• Keep your head in line with your back, and the second the bar passes the top of your forehead, push your torso underneath the bar.
  • Keep pushing the bar until your elbows are locked above your head.

3. The Descent

  • Lower the bar back to your chest, leaning your head and upper back a few inches backward to allow the bar to pass in front of your face and rest on your shoulders.
  • Once the bar is back in its original position, push it up again as hard as you can, preferably with little to no pause between reps until you’re done with your set.

Aside from the overhead press, it’s also worth learning (and doing) a few overhead press variations, such as the . . . 

  • Seated overhead press
  • Push press
  • Seated dumbbell overhead press
  • Dumbbell Arnold press
  • Smith machine overhead press

Remember that if you want to get as strong as possible on the overhead press as quickly as possible, scroll up and download my free 12-week overhead press training program! 

If you liked this article, please share it on Facebook, Twitter, or wherever you like to hang out online! 🙂

What’s your take on the overhead press? Have anything else to share? Let me know in the comments below!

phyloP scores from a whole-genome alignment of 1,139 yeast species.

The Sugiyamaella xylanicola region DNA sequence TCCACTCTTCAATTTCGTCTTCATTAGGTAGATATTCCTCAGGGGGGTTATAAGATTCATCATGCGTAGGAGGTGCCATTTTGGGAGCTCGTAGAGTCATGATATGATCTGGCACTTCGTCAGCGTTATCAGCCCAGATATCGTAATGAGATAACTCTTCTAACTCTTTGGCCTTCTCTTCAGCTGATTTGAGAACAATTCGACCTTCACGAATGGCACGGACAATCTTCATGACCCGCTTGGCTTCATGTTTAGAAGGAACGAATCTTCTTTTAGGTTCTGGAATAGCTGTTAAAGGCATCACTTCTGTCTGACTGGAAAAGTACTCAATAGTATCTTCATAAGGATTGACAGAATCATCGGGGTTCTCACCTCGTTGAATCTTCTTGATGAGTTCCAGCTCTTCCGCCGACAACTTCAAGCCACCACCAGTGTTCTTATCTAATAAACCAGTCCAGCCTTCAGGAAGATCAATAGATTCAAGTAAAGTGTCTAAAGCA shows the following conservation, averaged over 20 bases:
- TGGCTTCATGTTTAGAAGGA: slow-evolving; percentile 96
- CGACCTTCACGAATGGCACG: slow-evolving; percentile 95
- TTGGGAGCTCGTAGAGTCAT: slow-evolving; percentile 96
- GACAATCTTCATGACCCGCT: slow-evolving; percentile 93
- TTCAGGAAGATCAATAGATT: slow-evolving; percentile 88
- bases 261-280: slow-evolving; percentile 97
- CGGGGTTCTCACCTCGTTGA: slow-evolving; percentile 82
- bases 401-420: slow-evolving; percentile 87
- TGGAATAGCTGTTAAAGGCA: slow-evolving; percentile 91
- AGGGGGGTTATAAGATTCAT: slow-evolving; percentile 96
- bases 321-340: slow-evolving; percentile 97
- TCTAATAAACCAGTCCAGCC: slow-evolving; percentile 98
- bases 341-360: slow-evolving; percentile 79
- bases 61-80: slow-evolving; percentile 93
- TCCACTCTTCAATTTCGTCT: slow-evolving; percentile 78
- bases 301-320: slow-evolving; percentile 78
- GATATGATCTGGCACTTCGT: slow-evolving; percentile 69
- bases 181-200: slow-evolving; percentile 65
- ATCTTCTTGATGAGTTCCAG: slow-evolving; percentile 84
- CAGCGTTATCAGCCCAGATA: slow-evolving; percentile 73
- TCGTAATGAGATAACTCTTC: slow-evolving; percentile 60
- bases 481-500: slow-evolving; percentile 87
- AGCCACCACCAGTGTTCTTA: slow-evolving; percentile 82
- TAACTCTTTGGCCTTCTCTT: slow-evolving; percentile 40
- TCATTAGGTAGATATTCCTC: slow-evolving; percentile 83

The post How to Overhead Press with Proper Form (Plus a Free 12-Week Overhead Press Training Plan!) appeared first on Legion Athletics.

Mark Rippetoe on Accessory Exercises You Should (and Shouldn’t) Be Doing


What’s the best way to get big and strong? 

Some people say that the only way to get big is to get strong, and the best way to get strong is to stick to the big lifts. Do a lot of heavy compound weightlifting, and you’ll naturally get bigger as you gain strength.

In other words, anything that’s not the squat, bench press, overhead press, and deadlift is a more or less a waste of time and effort.

On the flip side of the coin, some claim that if you want to get big, you need to blast your muscles with tons of reps on isolation exercises to really concretize the “mind-muscle connection” and gain size. 

In fact, they claim, you don’t have to do any compound lifts to get bigger and doing big lifts like deadlifts and squats cause more fatigue than necessary, limiting how much work you can do on accessory exercises.

Who’s right? 

As is usually the case, the truth is somewhere in the middle, and in this episode, I speak with Mark Rippetoe on the best ways to incorporate assistance exercises in a strength training routine.

I thought Mark would be a good guest because while we agree on many things, we don’t always see perfectly eye to eye when it comes to training for aesthetics (or wanting a six-pack). In fact, Mark didn’t agree with my approach to the programming in the latest edition of my book for intermediate and advanced weightlifters, Beyond Bigger Leaner Stronger, and I thought this could make for an interesting discussion.